A team of scientists have resolved one of the final mysteries surrounding its origin
A team of scientists has resolved one of the final mysteries surrounding the origin of the spectacularly colourful aurora borealis or northern lights that fills the sky in high-latitude regions. The study is published in the journal Nature Communications. A popular theory has been that electrons hitch a ride on Alfvén waves, a type of electromagnetic wave that spacecraft have frequently identified traveling Earthward along magnetic field lines above auroras. While space-based research has provided strong support for the theory, limitations inherent to spacecraft measurements have prevented a definitive test. To overcome these limitations, the physicists conducted laboratory experiments on the Large Plasma Device at UCLA’s Basic Plasma Science Facility. After reproducing conditions that mimicked those in Earth’s auroral magnetosphere, the team used specially designed instruments to launch Alfvén waves down the plasma device’s 20-meter–long chamber. Because Alfvén waves are thought to collect only a small portion of electrons in the plasma of space, the physicists focused on determining whether there were electrons that appeared to be traveling at a rate comparable to the electric field of the waves.
“This challenging experiment required a measurement of the very small population of electrons moving down the chamber at nearly the same speed as the Alfvén waves, numbering less than one in a thousand of the electrons in the plasma,” said Troy Carter, a professor of physics and director of the UCLA Plasma Science and Technology Institute.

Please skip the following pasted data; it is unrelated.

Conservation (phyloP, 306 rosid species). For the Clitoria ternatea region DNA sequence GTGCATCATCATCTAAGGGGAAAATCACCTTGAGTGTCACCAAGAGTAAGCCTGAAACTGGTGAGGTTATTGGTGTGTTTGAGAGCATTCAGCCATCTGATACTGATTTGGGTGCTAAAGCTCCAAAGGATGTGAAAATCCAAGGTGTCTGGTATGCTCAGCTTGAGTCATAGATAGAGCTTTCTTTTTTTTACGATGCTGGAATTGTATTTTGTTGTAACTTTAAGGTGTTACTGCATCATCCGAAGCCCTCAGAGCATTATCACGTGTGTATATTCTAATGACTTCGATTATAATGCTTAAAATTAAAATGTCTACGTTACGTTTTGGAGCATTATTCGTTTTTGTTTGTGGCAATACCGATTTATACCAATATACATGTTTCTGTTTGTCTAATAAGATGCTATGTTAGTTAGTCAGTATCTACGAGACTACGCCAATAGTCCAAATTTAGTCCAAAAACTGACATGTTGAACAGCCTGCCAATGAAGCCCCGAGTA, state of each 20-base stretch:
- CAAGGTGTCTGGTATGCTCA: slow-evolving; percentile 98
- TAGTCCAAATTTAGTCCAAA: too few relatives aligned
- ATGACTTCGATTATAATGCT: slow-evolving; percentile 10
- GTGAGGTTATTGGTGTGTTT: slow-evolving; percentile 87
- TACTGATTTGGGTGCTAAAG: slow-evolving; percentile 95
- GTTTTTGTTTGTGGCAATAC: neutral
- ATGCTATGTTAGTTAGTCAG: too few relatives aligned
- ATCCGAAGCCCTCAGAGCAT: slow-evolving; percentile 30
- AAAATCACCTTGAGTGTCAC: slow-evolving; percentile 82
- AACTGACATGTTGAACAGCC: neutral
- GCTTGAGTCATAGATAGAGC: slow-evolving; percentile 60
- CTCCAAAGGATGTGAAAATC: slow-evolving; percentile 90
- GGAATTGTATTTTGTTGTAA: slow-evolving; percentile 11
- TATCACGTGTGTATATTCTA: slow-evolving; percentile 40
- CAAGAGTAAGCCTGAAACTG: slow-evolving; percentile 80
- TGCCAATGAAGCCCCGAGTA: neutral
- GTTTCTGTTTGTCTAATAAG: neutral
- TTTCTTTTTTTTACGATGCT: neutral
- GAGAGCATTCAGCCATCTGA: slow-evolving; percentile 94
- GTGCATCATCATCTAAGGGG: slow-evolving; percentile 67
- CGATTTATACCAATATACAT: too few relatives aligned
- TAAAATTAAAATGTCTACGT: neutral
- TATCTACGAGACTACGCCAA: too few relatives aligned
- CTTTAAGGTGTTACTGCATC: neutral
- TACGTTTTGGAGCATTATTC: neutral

Howes noted that these Alfvén waves appear following geomagnetic storms, space-based phenomena triggered by violent events on the sun, such as solar flares and coronal mass ejections. These storms can cause what is known as “magnetic reconnection” in the Earth’s magnetic field, in which magnetic field lines are stretched like rubber bands, snap and then reconnect. These shifts launch Alfvén waves along the lines toward Earth. Because regions of magnetic reconnection shift during a storm, the Alfvén waves and their accompanying surfing electrons travel along different field lines over that time period, ultimately leading to the shimmering glow of the aurora’s curtains of light, Carter said. The agreement of experiment, simulation and modeling provides the first direct test showing that Alfvén waves can produce accelerated electrons that cause the aurora.
Source: UCLA news release